“IM is user-centered and builds relationships with library users.”

—Aaron Schmidt, Walking Paper,

Part 1: Instant Messaging in Libraries

Instant messaging, commonly referred to as IM, is real-time, synchronous conversation between two people via the Internet. Features of the various messaging clients, none of which can actually communicate with each other, include:

  • Buddy Lists: a listing of your trusted friends, colleagues, and family members;
  • Chat Window: a window where chatters input text and press enter or send; and
  • Status Indicator: a notation of location or current state of being, such as “In My Office” or “Out to Lunch” (this is known as an “away message” as well).

Other features might include file transfer and the capability for video chat or voice chat.

IM has been around for a long time in Internet years. Remember your America Online buddies you chatted with via dial up back in 1995? IM is still around and going stronger than ever. IM has also been dubbed a Web 2.0 tool because of its participatory, social nature. IM creates connections.

It is also a very popular tool! The AOL Instant Messaging Trends Survey reports:

  • Thirty-eight percent say they send as many or more IMs than e-mail [messages], and the younger users are, the more likely they are to favor IM. Two-thirds (66 percent) of teens and young adults (ages 13–21) say they send more IMs than e-mail [messages], up from 49 percent last year.
  • Meanwhile, 20 percent say they currently enjoy, or would like to try, making live voice calls to other computers, landlines, and cell phones directly from their IM service. Another 12 percent say they would be interested in an IM-based VoIP service that could replace their primary household phone line.1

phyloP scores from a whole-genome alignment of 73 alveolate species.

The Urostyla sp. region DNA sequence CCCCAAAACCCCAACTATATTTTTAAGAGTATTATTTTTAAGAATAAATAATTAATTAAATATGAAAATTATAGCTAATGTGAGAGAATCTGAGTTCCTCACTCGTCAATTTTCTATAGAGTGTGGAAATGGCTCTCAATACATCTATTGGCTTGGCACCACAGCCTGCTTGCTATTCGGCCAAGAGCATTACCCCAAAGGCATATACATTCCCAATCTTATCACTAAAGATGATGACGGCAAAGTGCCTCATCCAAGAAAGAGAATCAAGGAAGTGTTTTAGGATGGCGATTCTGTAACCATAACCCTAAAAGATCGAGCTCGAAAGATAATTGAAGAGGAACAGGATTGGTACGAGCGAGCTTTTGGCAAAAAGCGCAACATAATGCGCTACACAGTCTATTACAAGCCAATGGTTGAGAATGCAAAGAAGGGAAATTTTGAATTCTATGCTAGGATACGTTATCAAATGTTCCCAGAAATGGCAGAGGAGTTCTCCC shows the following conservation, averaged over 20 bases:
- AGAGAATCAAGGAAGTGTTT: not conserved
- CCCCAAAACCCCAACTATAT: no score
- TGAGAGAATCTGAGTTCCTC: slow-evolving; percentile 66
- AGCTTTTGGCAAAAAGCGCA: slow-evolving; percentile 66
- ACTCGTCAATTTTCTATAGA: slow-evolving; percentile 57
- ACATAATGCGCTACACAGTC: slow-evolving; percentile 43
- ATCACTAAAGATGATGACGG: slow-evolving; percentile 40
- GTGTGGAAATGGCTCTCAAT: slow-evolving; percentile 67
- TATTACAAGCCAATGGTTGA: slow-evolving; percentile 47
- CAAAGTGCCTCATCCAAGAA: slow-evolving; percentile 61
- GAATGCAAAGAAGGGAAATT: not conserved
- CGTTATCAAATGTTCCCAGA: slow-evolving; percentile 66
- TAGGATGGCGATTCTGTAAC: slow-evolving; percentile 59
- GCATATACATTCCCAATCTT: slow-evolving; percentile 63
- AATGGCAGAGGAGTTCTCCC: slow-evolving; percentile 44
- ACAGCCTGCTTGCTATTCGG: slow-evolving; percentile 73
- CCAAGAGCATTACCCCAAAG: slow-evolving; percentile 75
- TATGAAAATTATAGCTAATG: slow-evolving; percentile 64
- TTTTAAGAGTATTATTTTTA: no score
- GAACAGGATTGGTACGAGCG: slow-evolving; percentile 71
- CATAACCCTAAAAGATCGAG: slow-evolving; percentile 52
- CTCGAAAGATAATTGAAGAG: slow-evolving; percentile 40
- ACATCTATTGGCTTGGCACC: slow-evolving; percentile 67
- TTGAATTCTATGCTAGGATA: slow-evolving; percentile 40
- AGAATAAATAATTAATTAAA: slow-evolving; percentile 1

Pew Internet and American Life also reported on IM and the age groups that use it in late 2004:

  • Forty-two percent of Internet users—more than 53 million American adults—report using instant messaging.
  • Within the instant messaging Gen Y (18–27 years) age group, 46 percent report using IM more frequently than e-mail. In contrast, only 18 percent of Gen X-ers (28–39 years) instant message more often than e-mailing. In older generations the percentage is even smaller.
  • Twenty-one percent of IM-ers in each of the Gen Y and Gen X age groups log onto IM several times a day, followed by 17 percent of Trailing Boomers (40–49), 15 percent of Leading Boomers (50–59), 10 percent of Matures (60–68), and a mere 9 percent of the After Work (69 and older) age group.
  • Thirty-five percent, or the largest portion of those who IM for about an hour are Gen Y-ers. In contrast, the greatest percentage of instant messengers who IM for less than 15 minutes consist of Trailing Boomers (26 percent).2

The Pew Report on IM serves as a useful document to cite as supporting evidence for planning and implementing this service in libraries.

The #1 benefit of IM in libraries is it puts the library where traditionally hard-to-reach users already are, in a medium they're comfortable with, and in a way that's 100% free for the library.

Sarah Houghton, The Librarian in Black,

Surveying the Use of IM in Libraries

What can libraries and librarians do with IM? Many librarians have implemented external reference services via IM clients for their users. Some have found that IM allows them to more easily reach out to librarians in their organization and throughout the world (see appendix 2). Leave it to resourceful librarians to realize that if millions of people are using a social tool, maybe the library should be as well!